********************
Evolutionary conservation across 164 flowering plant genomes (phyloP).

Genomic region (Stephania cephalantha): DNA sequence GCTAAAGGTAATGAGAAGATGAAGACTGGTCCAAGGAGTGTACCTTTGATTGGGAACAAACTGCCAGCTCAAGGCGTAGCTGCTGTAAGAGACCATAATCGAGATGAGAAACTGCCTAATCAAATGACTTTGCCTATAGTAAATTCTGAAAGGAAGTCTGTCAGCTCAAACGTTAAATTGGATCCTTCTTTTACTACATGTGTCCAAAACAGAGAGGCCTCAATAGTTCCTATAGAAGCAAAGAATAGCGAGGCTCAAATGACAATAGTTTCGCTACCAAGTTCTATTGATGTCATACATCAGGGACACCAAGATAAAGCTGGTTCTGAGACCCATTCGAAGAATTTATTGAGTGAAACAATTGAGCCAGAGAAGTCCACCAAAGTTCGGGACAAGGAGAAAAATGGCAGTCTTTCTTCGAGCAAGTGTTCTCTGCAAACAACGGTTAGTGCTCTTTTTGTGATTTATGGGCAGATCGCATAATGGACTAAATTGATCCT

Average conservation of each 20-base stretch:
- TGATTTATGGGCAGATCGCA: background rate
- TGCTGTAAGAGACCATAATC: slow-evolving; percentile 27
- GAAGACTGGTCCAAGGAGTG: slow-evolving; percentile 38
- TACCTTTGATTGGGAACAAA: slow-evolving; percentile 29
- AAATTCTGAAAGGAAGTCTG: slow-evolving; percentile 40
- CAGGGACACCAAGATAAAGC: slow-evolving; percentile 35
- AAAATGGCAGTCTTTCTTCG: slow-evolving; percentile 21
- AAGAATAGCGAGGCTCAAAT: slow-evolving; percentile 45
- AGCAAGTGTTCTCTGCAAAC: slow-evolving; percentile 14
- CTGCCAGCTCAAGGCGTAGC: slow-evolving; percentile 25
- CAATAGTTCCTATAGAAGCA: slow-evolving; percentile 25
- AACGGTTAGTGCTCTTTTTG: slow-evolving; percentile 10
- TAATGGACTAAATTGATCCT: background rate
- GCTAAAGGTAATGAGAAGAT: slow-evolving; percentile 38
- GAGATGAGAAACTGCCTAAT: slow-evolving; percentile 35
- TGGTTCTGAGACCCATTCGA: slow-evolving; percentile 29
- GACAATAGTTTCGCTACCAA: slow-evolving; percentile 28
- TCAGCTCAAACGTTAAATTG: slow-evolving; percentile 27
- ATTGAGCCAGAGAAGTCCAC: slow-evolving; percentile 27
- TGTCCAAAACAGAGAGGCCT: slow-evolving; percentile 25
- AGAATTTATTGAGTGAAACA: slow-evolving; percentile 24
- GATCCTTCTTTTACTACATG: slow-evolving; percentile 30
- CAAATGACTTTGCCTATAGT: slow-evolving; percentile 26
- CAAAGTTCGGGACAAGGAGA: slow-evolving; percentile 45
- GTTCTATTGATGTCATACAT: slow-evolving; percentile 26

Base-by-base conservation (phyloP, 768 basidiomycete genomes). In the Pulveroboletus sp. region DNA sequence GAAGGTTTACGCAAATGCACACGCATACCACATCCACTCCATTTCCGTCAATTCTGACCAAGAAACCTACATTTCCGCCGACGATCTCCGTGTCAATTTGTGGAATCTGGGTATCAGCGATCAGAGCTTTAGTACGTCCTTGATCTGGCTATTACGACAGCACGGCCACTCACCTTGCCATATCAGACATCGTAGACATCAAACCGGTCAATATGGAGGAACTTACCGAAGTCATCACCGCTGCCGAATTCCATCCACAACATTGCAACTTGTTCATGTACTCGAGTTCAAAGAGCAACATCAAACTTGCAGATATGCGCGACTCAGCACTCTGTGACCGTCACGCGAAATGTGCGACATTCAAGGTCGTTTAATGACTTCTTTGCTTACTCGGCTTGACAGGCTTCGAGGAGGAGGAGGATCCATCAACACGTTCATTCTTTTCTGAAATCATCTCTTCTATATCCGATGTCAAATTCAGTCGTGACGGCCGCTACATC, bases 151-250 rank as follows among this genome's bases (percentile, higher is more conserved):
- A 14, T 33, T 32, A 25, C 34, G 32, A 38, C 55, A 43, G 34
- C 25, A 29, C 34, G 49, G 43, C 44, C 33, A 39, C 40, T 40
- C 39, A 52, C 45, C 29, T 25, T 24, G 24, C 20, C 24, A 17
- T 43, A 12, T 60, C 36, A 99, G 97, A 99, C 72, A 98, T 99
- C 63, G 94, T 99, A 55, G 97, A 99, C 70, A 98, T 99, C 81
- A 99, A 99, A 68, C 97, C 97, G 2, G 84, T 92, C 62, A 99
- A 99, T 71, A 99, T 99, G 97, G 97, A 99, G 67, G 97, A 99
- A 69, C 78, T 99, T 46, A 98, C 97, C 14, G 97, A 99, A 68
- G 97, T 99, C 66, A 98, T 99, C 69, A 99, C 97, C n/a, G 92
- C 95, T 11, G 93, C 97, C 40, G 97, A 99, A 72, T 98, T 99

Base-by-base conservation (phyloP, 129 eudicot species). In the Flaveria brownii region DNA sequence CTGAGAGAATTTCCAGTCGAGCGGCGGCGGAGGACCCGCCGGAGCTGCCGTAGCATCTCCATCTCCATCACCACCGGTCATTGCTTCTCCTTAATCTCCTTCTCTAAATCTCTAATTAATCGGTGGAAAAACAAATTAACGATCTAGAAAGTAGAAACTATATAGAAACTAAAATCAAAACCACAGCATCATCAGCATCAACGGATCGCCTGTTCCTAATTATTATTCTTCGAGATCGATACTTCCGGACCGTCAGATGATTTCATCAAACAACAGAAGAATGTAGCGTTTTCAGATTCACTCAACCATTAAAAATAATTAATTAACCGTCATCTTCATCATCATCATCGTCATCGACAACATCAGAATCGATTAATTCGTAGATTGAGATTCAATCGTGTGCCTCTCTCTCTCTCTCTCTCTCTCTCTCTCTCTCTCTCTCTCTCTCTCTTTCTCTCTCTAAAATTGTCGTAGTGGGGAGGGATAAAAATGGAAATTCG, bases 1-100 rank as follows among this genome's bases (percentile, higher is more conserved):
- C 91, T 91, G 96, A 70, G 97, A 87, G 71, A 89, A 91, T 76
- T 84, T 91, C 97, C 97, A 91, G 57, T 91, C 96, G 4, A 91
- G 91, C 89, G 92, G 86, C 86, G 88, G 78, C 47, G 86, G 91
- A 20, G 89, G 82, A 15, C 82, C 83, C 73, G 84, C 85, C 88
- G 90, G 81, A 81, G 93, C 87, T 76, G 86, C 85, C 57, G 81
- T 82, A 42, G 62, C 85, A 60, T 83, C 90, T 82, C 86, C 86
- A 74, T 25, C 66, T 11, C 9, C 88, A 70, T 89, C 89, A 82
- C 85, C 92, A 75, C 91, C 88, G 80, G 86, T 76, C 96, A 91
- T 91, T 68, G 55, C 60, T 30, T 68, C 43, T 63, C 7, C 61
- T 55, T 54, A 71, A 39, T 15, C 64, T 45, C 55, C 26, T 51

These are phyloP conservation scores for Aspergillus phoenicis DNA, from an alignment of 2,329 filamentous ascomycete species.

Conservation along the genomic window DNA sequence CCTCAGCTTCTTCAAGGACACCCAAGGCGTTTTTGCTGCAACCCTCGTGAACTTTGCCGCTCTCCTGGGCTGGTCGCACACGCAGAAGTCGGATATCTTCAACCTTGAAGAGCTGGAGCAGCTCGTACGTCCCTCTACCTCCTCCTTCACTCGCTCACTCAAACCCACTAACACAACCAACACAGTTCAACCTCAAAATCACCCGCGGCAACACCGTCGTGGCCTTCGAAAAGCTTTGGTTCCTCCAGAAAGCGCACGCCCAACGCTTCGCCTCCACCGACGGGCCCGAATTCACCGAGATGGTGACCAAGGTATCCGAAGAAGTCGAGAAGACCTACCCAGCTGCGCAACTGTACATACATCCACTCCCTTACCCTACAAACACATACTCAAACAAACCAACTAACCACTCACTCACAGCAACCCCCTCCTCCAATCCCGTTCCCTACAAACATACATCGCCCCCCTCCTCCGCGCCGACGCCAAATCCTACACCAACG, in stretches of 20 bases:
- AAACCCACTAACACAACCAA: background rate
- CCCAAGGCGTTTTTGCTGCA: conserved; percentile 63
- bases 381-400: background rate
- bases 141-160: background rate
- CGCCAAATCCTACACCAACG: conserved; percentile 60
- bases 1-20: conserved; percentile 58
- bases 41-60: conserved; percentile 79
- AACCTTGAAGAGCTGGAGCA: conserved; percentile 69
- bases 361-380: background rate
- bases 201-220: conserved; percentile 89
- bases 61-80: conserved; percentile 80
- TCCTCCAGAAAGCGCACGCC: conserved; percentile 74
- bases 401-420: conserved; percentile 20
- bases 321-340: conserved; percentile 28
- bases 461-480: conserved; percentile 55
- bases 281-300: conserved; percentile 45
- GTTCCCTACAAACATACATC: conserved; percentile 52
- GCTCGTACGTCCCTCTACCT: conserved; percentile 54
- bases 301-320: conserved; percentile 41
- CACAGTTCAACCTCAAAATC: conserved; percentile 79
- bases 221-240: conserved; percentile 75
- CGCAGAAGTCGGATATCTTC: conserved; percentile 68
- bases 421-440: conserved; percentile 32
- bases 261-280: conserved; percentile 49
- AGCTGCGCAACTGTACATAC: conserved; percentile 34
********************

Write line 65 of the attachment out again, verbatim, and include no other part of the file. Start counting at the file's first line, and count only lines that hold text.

- bases 401-420: conserved; percentile 20